16. Sermons by Rev. Hugh Blair, D. D. New-York: Harper & Brothers.

Every English reader knows well this distinguished writer on the Belles Lettres and Rhetoric. A volume of ethical and religious discourses from such a pen cannot fail of being generally acceptable. The present edition is handsomely produced by the Messrs. Harper in octavo, and on good paper, so that old as well as young eyes may enjoy the rich treat of perusing these admirable, and truly splendid productions. The topics comprise the whole range of moral and religious teaching: no better book, perhaps, could be placed in the library of the youthful or aged; it will prove equally instructive to both classes.

17. Journal of the Texian Expedition against Meir: including the subsequent

Imprisonment of the Author, his Sufferings, and ultimate Escape from the Castle of Perote : together with his Reflections on the political Prospects, and probable future Relations, of Texas, Mexico, and the United States. By General ThoMAS J. Green. New-York: Harper & Brothers.

This is a personal narrative of deep, absorbing interest, delineating the numerous perils, sufferings, and hazardous exploits of a small but heroic band of Texians in the cause of liberty. There are scenes of an intense and vivid description in this work, which are scarcely to be equaled by works of fiction. The cruel. ties and perfidious duplicity of Santa Anna are laid bare with no sparing hand; and the author has contributed, also, by his dark pictures, to add no small share of ignominy to his name, by his personal revelations. There is much local and statistical information obtainable from this work about a country little known.

18. Miscellaneous Essays. By John ABERCROMBIE. New-York: Harper & Brothers.

The well-earned reputation of this excellent writer in the department of moral philosophy cannot fail of insuring the attention of all thinking readers. The present volume is a posthumous collection of essays on theoretical and practical morals and religion. The doctor is orthodox and sound, and as to his style and mental strength, let his admired works on the “ Intellectual Powers," and the “Moral Feelings," bear testimony.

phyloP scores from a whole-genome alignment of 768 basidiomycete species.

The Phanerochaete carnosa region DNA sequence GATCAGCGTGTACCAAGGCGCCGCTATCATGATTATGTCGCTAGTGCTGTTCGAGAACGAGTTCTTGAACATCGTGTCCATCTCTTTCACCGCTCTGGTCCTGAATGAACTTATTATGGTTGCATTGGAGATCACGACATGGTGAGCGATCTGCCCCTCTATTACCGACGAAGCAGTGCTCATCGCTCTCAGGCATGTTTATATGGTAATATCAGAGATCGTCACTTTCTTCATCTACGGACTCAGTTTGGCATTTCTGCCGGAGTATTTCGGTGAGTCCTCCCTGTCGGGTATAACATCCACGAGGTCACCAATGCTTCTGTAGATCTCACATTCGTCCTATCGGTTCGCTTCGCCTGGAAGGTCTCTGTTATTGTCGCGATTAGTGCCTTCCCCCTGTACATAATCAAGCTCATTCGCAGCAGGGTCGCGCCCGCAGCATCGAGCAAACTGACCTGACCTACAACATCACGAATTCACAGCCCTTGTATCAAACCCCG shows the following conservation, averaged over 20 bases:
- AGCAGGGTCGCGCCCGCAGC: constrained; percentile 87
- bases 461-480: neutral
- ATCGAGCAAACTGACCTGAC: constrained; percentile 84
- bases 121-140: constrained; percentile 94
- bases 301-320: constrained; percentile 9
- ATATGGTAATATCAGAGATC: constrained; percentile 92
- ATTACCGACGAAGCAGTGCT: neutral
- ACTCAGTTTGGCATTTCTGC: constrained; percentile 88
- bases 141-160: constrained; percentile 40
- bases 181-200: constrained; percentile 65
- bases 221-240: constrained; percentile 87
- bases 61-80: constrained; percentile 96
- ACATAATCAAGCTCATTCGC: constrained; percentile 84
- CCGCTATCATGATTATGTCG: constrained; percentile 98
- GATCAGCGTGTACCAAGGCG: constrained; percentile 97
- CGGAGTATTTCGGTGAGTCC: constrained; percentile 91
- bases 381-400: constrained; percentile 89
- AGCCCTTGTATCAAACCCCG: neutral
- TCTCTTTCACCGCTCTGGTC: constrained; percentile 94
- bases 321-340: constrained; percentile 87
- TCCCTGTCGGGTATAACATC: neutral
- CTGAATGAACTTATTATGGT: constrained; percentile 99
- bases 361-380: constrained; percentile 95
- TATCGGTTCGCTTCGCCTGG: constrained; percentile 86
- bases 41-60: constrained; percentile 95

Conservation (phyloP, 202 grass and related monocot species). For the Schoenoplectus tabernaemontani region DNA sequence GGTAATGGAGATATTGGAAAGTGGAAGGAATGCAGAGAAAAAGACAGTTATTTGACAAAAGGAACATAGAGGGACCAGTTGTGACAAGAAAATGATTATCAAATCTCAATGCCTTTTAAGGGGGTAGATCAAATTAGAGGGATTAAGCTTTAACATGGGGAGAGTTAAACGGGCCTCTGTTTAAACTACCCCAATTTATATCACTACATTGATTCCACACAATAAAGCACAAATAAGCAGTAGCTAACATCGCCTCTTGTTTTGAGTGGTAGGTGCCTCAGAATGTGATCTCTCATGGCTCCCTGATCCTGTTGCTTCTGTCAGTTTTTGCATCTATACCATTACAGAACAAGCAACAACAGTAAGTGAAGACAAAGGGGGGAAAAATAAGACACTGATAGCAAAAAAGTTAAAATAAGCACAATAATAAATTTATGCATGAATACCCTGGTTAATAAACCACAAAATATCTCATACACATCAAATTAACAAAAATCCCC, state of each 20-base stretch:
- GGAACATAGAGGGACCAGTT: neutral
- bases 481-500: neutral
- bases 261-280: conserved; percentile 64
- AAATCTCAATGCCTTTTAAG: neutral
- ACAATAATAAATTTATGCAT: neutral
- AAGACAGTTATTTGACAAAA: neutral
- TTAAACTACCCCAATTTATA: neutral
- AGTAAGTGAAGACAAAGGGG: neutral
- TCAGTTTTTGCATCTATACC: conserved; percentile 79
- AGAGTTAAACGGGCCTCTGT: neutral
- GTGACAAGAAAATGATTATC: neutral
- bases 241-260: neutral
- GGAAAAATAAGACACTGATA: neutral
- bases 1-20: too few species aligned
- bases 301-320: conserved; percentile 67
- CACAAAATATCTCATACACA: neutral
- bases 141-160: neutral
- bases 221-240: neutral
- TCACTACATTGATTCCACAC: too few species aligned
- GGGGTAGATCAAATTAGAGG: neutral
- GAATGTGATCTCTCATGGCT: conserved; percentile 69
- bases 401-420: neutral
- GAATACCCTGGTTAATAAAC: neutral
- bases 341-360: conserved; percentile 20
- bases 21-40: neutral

19. The Extent of the Atonement in its Relation to God and the Universe. By Tho

MAS W. JENKYN, D.D., President of Coward College, London. Second American from the third London Edition. 12mo., pp. 266. Boston: Gould, Kendall &

Lincoln. Sold by J. W. Colby, 122 Nassau-st., New-York. 1846. 20. The Union of the Holy Spirit and the Church in the Communion of the World.

By Thomas W. JENKYN, D. D., &c. 12mo., pp. 304. Sold as above. 1846.

These books are learned, evangelical, and full of instruction—the first is moderately Calvinistic. 21. Critical Exposition of Baptism; embracing the Mosaic Baptisms, Jewish Tra

ditionary Baptisms, John's Baptism, and Christian Baptism: clearly establishing the Scriptural Authority of Affusion and Sprinkling, and of Infant Baptism. By LEICESTER A. SAWYER, A. M., President of Central College, Ohio. Cincin

nati: H. W. Derby & Co. New-York: Appletons. 22. Elements of Moral Philosophy, on the Basis of the Ten Commandments; con

taining a Complete System of Moral Duties. By LEICESTER A. SAWYER, A. M.,

&c. 12mo., pp. 335. New-York: Mark Newman. 1845. 23. Catechism of Christian Morals; and also of Christian Doctrines: together

with Devotional Exercises and Hymns : adapted to the Use of Families and Sabbath Schools. By LEICESTER A. SAWYER, A. M., &c. 18mo., pp. 72. New. York: Payne & Burgess, 60 John-street.

The author entertains some peculiar views of the nature of virtue, which we have not space even to state.